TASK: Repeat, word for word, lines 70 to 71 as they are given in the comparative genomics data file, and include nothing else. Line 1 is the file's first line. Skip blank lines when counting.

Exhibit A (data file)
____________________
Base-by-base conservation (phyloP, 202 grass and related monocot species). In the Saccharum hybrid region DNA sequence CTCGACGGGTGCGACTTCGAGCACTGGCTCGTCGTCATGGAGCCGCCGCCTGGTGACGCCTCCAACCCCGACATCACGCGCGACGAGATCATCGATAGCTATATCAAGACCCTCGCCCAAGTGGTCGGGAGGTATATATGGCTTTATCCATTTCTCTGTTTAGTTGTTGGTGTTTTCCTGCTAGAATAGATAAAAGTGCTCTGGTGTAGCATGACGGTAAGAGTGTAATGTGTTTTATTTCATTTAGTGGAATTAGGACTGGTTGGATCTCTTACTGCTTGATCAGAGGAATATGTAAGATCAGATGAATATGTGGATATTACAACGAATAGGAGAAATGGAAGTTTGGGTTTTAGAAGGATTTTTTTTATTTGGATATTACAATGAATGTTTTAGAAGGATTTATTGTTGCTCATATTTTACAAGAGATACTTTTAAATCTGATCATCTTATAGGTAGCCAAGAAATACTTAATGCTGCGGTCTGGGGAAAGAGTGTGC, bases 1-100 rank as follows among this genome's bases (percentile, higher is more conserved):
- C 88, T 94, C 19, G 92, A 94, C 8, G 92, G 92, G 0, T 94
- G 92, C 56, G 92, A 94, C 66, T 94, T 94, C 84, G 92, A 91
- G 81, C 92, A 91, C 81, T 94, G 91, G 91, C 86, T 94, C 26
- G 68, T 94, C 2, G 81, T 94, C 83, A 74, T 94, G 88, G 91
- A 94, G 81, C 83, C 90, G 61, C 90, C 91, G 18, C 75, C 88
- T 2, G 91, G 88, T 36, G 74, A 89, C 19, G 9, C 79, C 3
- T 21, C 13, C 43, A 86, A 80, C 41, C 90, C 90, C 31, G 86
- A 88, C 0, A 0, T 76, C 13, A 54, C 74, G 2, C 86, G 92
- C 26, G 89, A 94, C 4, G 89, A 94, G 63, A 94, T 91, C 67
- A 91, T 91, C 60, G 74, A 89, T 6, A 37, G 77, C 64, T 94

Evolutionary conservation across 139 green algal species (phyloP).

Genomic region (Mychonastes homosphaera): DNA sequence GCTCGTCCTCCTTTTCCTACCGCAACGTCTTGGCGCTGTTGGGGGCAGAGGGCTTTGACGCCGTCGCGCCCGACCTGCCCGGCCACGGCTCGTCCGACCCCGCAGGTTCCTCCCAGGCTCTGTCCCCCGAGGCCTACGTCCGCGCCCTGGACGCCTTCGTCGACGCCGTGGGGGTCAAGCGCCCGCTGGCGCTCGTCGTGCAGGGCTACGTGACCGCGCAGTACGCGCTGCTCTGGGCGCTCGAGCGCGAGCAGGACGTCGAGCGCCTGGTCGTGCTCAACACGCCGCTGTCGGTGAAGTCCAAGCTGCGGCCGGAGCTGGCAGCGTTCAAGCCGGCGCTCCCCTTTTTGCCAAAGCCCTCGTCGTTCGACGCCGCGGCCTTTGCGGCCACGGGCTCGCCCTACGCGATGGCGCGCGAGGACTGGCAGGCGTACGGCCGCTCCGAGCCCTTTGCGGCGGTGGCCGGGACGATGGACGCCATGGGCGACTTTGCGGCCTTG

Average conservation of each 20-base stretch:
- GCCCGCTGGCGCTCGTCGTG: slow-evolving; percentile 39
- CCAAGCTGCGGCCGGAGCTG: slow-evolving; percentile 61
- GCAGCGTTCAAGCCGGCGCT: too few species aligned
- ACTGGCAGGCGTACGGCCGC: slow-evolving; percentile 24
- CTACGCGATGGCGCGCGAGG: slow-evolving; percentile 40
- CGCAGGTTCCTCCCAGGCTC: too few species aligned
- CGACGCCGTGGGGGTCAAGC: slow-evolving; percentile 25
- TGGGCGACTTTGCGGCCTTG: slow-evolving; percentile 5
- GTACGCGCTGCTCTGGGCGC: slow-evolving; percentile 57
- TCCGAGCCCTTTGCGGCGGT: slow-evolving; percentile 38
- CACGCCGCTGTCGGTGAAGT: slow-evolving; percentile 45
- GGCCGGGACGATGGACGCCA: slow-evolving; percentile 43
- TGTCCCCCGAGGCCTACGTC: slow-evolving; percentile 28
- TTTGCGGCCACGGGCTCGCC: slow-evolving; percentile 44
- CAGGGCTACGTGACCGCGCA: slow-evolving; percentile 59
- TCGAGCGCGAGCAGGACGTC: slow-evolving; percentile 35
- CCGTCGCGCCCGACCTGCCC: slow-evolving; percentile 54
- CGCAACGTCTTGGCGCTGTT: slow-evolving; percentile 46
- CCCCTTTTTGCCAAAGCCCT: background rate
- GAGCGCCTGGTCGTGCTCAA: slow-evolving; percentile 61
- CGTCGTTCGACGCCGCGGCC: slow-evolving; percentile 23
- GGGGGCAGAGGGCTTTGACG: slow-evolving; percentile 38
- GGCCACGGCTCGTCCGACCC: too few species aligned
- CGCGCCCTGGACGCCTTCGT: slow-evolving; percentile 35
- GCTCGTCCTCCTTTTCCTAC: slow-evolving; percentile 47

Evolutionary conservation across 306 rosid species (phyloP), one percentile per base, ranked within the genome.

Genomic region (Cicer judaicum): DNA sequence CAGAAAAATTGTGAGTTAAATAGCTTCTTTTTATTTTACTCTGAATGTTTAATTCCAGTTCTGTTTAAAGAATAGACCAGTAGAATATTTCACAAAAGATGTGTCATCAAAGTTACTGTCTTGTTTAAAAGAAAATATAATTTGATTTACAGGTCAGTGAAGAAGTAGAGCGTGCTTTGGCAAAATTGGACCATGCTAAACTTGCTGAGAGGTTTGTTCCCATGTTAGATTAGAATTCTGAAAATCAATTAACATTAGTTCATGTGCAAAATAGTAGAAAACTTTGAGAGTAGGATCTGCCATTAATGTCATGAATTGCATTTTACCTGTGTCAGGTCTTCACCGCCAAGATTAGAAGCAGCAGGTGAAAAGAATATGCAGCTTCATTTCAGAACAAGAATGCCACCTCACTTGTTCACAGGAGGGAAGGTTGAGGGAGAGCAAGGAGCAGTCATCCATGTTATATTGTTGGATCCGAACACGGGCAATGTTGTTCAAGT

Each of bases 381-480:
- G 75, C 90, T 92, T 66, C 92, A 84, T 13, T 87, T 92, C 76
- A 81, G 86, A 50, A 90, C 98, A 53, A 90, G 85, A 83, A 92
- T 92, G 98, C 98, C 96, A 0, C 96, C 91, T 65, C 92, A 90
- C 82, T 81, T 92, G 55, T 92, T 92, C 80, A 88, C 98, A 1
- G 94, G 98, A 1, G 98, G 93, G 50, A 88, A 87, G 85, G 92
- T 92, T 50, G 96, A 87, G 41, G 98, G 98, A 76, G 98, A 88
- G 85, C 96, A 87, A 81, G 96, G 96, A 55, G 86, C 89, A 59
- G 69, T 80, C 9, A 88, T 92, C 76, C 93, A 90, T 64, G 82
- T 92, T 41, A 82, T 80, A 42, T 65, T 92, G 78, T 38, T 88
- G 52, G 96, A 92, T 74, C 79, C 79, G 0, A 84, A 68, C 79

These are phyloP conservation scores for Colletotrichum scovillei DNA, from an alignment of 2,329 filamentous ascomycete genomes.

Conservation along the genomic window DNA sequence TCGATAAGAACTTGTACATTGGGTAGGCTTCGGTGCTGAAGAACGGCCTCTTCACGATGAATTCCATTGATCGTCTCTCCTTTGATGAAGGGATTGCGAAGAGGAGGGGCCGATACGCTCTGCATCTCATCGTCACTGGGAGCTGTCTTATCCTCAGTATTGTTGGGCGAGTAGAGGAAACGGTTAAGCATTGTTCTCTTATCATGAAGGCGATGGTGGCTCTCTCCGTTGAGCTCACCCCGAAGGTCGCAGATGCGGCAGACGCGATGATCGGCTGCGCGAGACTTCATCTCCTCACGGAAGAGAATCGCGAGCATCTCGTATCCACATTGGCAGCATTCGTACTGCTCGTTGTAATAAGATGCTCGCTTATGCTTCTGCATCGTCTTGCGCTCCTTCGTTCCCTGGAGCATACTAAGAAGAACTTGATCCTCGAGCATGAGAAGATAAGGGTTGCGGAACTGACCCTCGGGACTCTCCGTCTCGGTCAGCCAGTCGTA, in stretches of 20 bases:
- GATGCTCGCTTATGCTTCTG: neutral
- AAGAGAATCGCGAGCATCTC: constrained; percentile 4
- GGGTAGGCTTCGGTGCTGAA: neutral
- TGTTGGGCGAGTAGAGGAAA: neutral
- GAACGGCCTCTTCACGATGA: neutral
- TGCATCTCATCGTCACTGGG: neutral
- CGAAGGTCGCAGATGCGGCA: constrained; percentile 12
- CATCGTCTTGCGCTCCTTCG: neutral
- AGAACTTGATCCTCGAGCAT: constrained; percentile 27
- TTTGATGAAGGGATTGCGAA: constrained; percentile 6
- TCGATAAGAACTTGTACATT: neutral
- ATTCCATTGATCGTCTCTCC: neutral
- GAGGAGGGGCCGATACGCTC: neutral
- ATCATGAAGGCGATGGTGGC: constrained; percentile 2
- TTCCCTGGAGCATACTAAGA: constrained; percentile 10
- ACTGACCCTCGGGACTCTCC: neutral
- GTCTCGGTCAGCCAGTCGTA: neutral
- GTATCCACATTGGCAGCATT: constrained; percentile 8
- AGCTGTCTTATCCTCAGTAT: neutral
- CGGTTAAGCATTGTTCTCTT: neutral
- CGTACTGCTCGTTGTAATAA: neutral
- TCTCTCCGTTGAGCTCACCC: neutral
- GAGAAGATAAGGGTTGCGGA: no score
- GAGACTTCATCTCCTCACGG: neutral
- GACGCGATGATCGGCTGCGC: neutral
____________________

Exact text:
- ACTGACCCTCGGGACTCTCC: neutral
- GTCTCGGTCAGCCAGTCGTA: neutral